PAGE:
BURLINGTON, Vt. (AP) -- A 51-year-old Vermont woman who was left a quadriplegic after the car she was driving was rear-ended almost six years ago has been awarded a $43.1 million jury verdict against the manufacturer of a car seat that allegedly collapsed during the crash.
The award against Johnson Controls Inc., of Milwaukee, is believed to be the largest civil verdict in state court in Vermont history.
Dzemila Heco, of Essex Junction, was injured Aug. 4, 2007, when the 2000 Dodge Neon she was driving was rear-ended. Heco's lawyers argued the car seat back collapsed, causing severe spinal-cord injuries. Heco was wearing a seat belt.
She will need 24-hour care for the rest of her life, her lawyer Bob Langdon told The Associated Press.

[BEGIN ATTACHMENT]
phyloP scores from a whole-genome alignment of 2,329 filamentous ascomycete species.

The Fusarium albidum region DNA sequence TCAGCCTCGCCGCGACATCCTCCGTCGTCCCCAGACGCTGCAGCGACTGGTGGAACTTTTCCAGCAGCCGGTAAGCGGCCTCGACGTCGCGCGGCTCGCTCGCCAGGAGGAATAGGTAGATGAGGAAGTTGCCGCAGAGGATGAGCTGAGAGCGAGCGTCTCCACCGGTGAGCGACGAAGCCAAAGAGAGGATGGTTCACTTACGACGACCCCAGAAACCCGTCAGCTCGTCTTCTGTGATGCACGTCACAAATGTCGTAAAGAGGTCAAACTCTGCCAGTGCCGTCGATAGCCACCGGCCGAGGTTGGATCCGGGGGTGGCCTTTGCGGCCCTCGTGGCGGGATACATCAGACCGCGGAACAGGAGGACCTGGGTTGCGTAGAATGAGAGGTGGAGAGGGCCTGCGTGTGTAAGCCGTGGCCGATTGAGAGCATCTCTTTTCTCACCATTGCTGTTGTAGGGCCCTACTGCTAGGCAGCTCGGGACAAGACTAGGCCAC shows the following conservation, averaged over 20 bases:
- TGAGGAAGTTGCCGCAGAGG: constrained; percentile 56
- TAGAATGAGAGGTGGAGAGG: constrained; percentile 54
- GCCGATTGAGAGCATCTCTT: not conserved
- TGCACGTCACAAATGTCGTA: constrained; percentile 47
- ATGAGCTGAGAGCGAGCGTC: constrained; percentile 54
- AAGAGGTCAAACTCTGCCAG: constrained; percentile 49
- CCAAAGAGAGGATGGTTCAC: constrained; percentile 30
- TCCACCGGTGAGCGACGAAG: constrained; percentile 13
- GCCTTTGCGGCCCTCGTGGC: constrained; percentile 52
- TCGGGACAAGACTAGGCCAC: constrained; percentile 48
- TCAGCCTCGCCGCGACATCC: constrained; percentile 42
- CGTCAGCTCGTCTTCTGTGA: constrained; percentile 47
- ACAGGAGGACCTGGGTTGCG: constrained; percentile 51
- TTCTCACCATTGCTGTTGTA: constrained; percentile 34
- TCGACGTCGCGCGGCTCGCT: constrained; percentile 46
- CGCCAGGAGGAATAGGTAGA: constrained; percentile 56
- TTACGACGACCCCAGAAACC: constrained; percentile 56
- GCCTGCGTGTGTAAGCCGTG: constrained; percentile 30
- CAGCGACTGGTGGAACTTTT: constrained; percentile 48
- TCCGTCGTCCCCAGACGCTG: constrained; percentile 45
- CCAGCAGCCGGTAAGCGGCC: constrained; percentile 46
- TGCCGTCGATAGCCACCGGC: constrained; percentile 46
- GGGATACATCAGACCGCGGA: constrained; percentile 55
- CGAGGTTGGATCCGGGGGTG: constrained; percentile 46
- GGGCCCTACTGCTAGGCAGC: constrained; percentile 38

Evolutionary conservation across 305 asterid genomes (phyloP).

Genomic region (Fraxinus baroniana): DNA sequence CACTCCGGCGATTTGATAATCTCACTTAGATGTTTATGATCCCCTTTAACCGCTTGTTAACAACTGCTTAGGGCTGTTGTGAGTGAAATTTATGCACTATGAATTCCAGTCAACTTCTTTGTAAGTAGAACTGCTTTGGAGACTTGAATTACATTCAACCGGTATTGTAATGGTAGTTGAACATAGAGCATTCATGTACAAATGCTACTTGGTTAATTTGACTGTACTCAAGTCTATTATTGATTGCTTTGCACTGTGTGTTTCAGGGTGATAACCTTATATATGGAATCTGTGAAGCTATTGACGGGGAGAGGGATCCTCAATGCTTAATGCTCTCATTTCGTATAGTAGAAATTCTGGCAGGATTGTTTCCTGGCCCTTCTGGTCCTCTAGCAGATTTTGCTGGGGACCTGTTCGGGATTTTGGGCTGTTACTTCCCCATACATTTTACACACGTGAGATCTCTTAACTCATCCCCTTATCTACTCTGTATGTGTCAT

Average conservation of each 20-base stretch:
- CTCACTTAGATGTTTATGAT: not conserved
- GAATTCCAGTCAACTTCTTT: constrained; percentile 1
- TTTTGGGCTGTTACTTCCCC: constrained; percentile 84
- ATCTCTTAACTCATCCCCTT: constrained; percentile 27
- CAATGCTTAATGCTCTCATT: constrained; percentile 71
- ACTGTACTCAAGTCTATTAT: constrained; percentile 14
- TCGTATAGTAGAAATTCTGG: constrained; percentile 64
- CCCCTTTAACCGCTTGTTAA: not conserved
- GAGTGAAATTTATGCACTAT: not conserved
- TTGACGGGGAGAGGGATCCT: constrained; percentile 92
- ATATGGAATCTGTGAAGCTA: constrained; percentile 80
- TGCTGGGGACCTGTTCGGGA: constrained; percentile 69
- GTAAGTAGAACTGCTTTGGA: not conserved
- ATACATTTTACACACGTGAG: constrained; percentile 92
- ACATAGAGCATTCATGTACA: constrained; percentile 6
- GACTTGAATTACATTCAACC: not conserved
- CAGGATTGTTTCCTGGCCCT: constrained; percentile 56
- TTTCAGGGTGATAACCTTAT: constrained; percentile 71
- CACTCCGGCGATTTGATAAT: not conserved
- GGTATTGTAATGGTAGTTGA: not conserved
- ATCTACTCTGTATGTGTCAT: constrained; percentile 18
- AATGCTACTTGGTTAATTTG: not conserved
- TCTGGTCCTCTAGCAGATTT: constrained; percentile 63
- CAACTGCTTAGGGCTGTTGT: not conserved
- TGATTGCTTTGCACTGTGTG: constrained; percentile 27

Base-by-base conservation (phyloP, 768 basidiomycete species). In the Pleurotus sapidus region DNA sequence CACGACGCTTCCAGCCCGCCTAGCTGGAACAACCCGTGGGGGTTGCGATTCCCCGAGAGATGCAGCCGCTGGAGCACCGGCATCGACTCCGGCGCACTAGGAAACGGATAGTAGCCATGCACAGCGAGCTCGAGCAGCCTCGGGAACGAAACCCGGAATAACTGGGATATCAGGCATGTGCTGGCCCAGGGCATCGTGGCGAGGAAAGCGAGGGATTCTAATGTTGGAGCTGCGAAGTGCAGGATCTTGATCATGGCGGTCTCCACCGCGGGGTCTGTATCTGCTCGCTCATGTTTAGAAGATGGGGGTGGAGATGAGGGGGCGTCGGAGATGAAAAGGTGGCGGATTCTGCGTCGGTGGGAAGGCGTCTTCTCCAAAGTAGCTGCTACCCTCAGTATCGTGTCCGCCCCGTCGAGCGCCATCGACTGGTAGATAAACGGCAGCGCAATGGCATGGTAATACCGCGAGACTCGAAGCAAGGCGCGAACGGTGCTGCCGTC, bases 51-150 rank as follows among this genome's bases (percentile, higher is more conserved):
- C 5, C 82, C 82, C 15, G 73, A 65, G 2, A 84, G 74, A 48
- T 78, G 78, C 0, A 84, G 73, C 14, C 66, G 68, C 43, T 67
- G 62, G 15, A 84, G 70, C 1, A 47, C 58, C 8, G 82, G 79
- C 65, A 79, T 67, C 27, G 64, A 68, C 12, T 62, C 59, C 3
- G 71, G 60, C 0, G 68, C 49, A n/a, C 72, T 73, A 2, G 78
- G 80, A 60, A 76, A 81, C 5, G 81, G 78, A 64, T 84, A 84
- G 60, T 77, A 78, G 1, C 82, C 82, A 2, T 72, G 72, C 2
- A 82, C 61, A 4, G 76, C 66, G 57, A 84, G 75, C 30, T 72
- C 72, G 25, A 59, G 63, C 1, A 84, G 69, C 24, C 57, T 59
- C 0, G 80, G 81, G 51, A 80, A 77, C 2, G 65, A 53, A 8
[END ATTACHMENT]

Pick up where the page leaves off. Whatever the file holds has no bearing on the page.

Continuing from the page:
"Although many hurdles need to be overcome before the case is over, any money the family recovers will be put into a trust to care for Dzemila," lawyer Robin Curtiss told the Burlington Free Press.
A spokesman for Johnson Controls said the company is considering an appeal.
"Johnson Controls disagrees with the jury's conclusions," spokesman Fraser Engerman said in a statement. "We believe that the seat was not at fault. Its design significantly exceeded all government and industry safety standards, as well as Chrysler's own specifications. Johnson Controls stands behind the safety of all of its products."
The jury award included more than $620,000 for past medical bills, $26.5 million for future medical bills and health care expenses, more than $355,000 for past loss of income, more than $1.2 million for future loss of income, and $14.3 million for pain and suffering.
Curtiss said Heco is a refugee from Bosnia who escaped Sarajevo with two sons after her husband was killed. They arrived in Vermont in 1995.